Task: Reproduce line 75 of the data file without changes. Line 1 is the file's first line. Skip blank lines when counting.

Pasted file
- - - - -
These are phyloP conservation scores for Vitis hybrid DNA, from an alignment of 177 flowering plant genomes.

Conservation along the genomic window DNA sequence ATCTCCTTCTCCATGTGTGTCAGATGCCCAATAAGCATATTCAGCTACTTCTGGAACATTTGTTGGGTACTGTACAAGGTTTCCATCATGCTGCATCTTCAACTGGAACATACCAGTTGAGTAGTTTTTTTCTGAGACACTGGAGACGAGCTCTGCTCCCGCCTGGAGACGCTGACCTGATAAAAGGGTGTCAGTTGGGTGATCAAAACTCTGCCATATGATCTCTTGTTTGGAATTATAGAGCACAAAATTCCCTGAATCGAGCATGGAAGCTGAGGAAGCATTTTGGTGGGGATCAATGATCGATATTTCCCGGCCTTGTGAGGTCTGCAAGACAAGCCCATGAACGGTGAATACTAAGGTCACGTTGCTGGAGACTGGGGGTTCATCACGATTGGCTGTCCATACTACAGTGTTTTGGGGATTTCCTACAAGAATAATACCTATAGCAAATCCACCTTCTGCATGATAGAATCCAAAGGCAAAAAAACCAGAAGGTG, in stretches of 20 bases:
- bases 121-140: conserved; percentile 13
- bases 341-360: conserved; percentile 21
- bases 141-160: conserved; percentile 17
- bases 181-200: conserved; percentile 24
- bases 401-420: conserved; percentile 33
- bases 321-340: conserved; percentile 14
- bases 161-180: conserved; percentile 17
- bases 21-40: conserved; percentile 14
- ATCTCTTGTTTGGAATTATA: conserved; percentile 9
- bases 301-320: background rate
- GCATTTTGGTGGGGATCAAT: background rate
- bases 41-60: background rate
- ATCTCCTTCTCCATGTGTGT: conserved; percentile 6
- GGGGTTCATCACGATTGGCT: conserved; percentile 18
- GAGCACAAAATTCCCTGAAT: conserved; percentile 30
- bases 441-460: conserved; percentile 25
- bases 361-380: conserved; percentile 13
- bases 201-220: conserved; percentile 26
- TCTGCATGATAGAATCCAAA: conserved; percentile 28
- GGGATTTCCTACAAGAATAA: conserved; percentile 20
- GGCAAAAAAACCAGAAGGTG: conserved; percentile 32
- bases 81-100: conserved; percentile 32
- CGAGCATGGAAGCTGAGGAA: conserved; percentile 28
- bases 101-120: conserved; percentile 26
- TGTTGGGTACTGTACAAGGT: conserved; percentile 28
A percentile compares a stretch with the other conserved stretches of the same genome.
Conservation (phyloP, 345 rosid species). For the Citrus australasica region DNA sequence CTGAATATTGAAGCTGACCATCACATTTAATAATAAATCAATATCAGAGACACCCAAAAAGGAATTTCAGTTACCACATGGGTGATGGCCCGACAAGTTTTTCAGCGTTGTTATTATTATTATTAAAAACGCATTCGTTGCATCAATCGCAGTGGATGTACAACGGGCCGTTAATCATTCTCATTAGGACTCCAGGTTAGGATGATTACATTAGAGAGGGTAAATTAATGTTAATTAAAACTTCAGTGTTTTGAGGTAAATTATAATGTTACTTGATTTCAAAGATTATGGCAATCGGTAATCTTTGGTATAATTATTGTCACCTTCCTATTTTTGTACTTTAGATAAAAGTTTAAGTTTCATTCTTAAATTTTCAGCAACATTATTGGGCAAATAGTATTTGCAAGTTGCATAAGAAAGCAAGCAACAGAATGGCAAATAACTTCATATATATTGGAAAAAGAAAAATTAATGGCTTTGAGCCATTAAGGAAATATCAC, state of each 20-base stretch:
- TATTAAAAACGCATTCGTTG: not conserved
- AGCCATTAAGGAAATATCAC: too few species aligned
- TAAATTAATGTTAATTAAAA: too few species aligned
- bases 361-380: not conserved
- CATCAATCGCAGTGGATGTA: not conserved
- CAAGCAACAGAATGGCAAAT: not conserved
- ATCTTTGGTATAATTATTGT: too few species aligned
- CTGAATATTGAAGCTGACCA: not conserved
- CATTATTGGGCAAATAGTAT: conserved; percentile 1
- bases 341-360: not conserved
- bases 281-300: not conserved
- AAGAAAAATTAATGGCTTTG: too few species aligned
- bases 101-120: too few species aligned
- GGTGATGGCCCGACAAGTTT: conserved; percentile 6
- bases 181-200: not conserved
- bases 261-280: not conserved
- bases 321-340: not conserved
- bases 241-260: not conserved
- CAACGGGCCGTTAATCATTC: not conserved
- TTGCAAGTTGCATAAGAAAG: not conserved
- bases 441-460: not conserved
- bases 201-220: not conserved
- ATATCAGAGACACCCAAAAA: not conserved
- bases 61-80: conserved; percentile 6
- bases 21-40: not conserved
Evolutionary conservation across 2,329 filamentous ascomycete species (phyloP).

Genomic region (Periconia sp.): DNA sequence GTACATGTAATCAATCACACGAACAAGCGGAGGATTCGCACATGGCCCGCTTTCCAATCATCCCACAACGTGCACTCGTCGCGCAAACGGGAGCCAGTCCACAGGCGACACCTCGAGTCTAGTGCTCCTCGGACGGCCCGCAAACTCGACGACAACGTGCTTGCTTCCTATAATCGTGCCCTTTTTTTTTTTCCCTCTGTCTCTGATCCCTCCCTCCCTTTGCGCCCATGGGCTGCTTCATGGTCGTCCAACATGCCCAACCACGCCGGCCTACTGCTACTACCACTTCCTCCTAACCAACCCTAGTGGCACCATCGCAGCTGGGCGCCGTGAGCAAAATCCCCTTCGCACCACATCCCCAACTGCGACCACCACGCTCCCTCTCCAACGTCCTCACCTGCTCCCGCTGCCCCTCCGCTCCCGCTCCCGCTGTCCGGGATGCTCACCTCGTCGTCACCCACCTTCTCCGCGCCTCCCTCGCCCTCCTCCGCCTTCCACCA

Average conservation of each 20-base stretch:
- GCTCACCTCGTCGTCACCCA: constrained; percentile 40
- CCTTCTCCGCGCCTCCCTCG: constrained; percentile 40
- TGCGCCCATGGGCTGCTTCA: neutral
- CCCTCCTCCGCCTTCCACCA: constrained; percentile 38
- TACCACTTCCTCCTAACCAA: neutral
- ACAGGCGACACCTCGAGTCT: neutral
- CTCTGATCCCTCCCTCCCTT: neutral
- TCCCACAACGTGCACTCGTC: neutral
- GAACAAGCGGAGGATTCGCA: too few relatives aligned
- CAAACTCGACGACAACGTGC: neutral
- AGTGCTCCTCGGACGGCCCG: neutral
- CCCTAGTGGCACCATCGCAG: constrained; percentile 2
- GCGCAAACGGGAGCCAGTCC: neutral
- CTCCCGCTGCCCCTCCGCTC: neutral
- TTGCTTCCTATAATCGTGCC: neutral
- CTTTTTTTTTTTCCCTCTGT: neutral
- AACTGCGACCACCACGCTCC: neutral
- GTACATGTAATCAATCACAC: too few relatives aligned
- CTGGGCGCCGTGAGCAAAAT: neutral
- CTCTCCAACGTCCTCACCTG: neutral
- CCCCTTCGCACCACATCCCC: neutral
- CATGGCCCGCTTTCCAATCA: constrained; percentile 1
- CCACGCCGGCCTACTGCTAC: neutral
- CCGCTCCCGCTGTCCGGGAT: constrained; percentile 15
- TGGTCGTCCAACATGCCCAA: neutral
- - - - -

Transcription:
- GTACATGTAATCAATCACAC: too few relatives aligned